Known to change skin texture overnight, glycolic acid deserves a spot in your skin care regimen. Read on to find out how glycolic acid can benefit your skin and how you can maximize the benefits.
What is glycolic acid?
As you may be aware, there are two categories of acids in skin care: alpha hydroxy acids (AHAs) and beta hydroxy acids (BHA). While the only BHA is salicylic acid, AHAs cover a much broader spectrum. Common AHAs include lactic acid, mandelic acid, and — you guessed it — glycolic acid.
Glycolic acid is considered one of the most potent and effective forms of AHAs. This is because it has smaller molecules than any other acid and is therefore better able to penetrate the skin. It’s traditionally derived from fruit or sugar cane, though synthetic versions can also be produced in the lab. Both versions are considered safe and effective.
Who is glycolic acid for?
The answer is simple: Everyone. Whether you have mature skin, dry skin, oily and acne-prone skin, or combination skin, you can benefit from products that contain this ingredient. It’s also approved for people who have sensitive skin, though you must be more diligent with moisturizers. You might also want to start with a lower concentration of the acid and build up your tolerance.
As for skin care benefits, glycolic acid exfoliates and resurfaces the skin, which makes skin appear smoother and more even-toned, prevents pore-clogging, and also reduces the appearance of fine lines. It also bolsters the skin’s moisture barrier, allowing it to function more seamlessly and effectively ward off damaging free radicals. Finally, this miracle acid stimulates collagen production, which helps firm and tone the skin and further reduces the appearance of fine lines and hyperpigmentation.
One important thing to point out here is that glycolic acid does not treat deep wrinkles. But that is true of all acids. If targeting deep lines is your goal, we recommend putting your money toward professional, in-office care.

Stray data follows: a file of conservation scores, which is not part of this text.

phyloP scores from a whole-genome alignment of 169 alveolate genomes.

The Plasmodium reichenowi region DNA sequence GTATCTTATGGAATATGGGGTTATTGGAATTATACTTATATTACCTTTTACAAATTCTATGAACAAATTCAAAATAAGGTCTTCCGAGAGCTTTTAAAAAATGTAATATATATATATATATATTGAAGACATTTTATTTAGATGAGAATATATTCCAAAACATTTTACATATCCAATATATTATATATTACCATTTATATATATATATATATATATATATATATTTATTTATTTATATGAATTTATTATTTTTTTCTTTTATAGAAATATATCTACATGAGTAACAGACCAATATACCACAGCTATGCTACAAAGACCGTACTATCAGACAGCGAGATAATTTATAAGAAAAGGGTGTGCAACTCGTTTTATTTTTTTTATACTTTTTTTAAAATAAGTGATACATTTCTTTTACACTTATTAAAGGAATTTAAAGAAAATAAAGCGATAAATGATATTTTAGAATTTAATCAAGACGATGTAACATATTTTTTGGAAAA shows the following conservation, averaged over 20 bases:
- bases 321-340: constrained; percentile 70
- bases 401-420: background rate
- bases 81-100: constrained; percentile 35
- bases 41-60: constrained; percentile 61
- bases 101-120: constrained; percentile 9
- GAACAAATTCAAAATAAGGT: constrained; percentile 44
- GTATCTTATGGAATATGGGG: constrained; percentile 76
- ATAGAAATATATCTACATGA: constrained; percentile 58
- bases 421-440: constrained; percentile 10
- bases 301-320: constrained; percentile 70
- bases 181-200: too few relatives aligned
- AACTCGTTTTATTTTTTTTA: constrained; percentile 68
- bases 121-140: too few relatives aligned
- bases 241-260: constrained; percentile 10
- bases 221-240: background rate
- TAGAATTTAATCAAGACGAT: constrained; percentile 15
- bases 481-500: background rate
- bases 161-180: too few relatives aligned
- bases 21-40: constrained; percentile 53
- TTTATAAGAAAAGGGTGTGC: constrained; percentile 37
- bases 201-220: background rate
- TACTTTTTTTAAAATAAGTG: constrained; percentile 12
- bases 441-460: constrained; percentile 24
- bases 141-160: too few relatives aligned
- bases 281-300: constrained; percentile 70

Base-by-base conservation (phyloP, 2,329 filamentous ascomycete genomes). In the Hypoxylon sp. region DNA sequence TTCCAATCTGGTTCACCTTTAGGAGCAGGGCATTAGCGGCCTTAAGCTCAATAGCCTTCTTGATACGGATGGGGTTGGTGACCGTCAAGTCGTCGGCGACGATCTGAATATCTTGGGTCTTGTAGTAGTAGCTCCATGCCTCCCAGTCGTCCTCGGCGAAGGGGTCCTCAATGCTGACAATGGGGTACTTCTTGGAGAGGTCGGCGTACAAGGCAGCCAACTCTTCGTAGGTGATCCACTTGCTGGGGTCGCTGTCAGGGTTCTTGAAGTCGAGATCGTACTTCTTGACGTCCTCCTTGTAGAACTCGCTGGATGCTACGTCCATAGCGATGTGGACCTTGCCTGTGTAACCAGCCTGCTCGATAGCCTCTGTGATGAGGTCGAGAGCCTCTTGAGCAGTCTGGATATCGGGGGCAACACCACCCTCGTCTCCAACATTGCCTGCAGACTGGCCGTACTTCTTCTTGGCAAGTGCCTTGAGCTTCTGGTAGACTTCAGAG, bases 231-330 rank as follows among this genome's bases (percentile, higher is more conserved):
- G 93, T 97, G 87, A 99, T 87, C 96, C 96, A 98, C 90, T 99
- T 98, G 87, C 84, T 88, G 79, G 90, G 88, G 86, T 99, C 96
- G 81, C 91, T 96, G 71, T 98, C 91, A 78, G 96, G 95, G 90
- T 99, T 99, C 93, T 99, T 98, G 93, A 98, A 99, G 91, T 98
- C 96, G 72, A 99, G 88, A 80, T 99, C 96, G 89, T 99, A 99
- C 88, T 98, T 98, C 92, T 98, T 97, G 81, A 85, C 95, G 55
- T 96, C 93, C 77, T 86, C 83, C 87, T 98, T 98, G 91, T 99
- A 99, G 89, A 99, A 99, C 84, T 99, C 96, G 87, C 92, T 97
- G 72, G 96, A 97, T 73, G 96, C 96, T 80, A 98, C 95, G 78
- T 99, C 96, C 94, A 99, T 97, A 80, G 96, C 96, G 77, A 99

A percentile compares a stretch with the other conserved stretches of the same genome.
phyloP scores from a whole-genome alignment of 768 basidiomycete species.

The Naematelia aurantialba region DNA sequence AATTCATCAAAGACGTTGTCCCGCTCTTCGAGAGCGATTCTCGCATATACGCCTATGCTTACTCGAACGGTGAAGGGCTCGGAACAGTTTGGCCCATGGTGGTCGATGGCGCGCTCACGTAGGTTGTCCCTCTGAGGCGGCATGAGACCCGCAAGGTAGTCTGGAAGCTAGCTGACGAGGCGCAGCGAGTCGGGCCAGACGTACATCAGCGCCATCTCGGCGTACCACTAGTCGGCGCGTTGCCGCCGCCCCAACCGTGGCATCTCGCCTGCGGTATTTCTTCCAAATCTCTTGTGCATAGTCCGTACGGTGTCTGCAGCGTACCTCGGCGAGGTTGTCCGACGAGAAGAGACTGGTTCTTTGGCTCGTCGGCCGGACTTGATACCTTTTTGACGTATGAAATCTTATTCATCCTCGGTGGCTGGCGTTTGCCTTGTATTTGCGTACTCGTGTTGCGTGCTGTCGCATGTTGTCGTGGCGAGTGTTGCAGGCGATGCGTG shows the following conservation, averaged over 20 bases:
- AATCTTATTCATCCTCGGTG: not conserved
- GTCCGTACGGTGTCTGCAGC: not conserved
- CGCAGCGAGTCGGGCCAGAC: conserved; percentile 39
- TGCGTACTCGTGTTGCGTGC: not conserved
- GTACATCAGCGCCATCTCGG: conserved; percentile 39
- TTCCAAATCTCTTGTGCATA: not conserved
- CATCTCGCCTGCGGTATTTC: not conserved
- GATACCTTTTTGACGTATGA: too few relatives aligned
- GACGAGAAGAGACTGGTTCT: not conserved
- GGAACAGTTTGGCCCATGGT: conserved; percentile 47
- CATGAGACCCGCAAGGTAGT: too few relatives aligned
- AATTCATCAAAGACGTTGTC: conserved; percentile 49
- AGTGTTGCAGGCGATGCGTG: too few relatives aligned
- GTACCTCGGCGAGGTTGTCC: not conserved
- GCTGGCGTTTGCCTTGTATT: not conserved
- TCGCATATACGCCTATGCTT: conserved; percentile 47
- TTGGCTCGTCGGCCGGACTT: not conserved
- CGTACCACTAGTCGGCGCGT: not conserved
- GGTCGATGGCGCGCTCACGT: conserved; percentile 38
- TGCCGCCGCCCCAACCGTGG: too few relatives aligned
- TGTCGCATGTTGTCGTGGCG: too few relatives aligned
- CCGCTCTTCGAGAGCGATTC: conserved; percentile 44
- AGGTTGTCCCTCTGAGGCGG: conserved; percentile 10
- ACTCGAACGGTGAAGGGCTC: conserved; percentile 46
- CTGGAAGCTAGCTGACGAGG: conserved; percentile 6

How do you use glycolic acid?
You can begin using glycolic acid as early as age 13, and it will continue serving you well through your golden years. In terms of how frequently you should apply glycolic acid, refer to your product’s written instructions. Ultimately, how often you use a product containing glycolic acid depends on the other active ingredients as well as the concentration of the acid, which is typically between 5% and 15% for over-the-counter products. That said, glycolic acid is often approved for daily use, and it’s best that you apply it in the evening.
Professionally administered glycolic acid typically ranges from 20% to 70% concentration, depending on what the patient’s skin can tolerate and the goal of the treatment. These “chemical peels” provide a more dramatic resurfacing, but they should be done infrequently and only by skilled skin care experts.
It’s important to know that glycolic acid will make your skin more sensitive to the sun. If you wear sunscreen and stay out of the sun for extended periods of time (per usual!), you’ll be A-OK. Also, glycolic acid should only be used as directed; It’s an effective ingredient, and it ought to be used with care!
Finally, we recommend doing a patch test before slathering any product all over your skin. Note that glycolic acid will tingle, but it should never be painful.
When shopping for glycolic acid products, keep your primary skin care concerns in mind. For example, The Skinfood Tea Tree Bubble Cleansing Foam is ideal for oily and acne-prone skin. In addition to glycolic acid, it contains tea tree oil and ginger extracts to soothe and purify the skin. The Etude House Zero Sebum White Sebum Clear is also great for oily and acne-prone skin and aims to reduce excess sebum while strengthening the skin.
For those with dry or mature skin, we recommend The Nakeup Face 10% AHA Scaling Cream, which hydrates the skin, promotes cell production, and refines skin texture. Sensitive skin types may like Skinfood Pineapple Peeling Gel, which softens and soothes skin with aloe, vitamins A and C, pineapple extract, and of course, glycolic acid.